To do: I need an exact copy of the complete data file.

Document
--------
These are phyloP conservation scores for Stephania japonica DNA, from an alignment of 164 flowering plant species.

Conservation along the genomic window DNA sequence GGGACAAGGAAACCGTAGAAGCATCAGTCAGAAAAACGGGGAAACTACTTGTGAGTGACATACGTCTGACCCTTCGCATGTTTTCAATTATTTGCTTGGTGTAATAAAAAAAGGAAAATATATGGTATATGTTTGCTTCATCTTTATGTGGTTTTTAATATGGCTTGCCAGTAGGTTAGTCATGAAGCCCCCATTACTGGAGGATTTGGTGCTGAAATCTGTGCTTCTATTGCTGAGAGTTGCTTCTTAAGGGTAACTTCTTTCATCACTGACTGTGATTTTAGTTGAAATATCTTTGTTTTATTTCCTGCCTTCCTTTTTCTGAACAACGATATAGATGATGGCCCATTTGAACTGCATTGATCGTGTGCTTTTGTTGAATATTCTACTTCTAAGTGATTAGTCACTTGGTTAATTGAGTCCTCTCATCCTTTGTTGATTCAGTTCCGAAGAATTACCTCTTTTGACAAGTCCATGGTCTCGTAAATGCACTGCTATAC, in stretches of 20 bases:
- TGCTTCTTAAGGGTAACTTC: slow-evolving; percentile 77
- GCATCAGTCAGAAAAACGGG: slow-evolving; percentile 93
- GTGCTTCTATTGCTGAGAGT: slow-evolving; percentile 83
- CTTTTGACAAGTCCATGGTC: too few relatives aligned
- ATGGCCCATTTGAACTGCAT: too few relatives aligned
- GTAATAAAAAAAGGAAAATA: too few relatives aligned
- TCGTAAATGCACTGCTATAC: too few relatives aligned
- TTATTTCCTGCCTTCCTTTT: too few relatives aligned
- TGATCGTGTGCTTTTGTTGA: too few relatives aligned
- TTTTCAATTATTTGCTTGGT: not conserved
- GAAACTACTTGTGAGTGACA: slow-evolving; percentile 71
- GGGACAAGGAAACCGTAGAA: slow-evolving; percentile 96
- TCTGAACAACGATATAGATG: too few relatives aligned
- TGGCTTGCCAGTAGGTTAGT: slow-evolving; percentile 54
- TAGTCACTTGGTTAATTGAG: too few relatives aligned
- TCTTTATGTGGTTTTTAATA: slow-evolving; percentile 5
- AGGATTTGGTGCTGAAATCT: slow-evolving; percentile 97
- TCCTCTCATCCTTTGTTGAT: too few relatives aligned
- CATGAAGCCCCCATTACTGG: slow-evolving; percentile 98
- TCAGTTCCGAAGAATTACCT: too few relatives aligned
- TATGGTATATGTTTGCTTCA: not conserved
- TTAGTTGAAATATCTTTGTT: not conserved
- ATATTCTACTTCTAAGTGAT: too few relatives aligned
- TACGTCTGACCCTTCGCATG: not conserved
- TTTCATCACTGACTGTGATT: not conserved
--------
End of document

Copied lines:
These are phyloP conservation scores for Stephania japonica DNA, from an alignment of 164 flowering plant species.

Conservation along the genomic window DNA sequence GGGACAAGGAAACCGTAGAAGCATCAGTCAGAAAAACGGGGAAACTACTTGTGAGTGACATACGTCTGACCCTTCGCATGTTTTCAATTATTTGCTTGGTGTAATAAAAAAAGGAAAATATATGGTATATGTTTGCTTCATCTTTATGTGGTTTTTAATATGGCTTGCCAGTAGGTTAGTCATGAAGCCCCCATTACTGGAGGATTTGGTGCTGAAATCTGTGCTTCTATTGCTGAGAGTTGCTTCTTAAGGGTAACTTCTTTCATCACTGACTGTGATTTTAGTTGAAATATCTTTGTTTTATTTCCTGCCTTCCTTTTTCTGAACAACGATATAGATGATGGCCCATTTGAACTGCATTGATCGTGTGCTTTTGTTGAATATTCTACTTCTAAGTGATTAGTCACTTGGTTAATTGAGTCCTCTCATCCTTTGTTGATTCAGTTCCGAAGAATTACCTCTTTTGACAAGTCCATGGTCTCGTAAATGCACTGCTATAC, in stretches of 20 bases:
- TGCTTCTTAAGGGTAACTTC: slow-evolving; percentile 77
- GCATCAGTCAGAAAAACGGG: slow-evolving; percentile 93
- GTGCTTCTATTGCTGAGAGT: slow-evolving; percentile 83
- CTTTTGACAAGTCCATGGTC: too few relatives aligned
- ATGGCCCATTTGAACTGCAT: too few relatives aligned
- GTAATAAAAAAAGGAAAATA: too few relatives aligned
- TCGTAAATGCACTGCTATAC: too few relatives aligned
- TTATTTCCTGCCTTCCTTTT: too few relatives aligned
- TGATCGTGTGCTTTTGTTGA: too few relatives aligned
- TTTTCAATTATTTGCTTGGT: not conserved
- GAAACTACTTGTGAGTGACA: slow-evolving; percentile 71
- GGGACAAGGAAACCGTAGAA: slow-evolving; percentile 96
- TCTGAACAACGATATAGATG: too few relatives aligned
- TGGCTTGCCAGTAGGTTAGT: slow-evolving; percentile 54
- TAGTCACTTGGTTAATTGAG: too few relatives aligned
- TCTTTATGTGGTTTTTAATA: slow-evolving; percentile 5
- AGGATTTGGTGCTGAAATCT: slow-evolving; percentile 97
- TCCTCTCATCCTTTGTTGAT: too few relatives aligned
- CATGAAGCCCCCATTACTGG: slow-evolving; percentile 98
- TCAGTTCCGAAGAATTACCT: too few relatives aligned
- TATGGTATATGTTTGCTTCA: not conserved
- TTAGTTGAAATATCTTTGTT: not conserved
- ATATTCTACTTCTAAGTGAT: too few relatives aligned
- TACGTCTGACCCTTCGCATG: not conserved
- TTTCATCACTGACTGTGATT: not conserved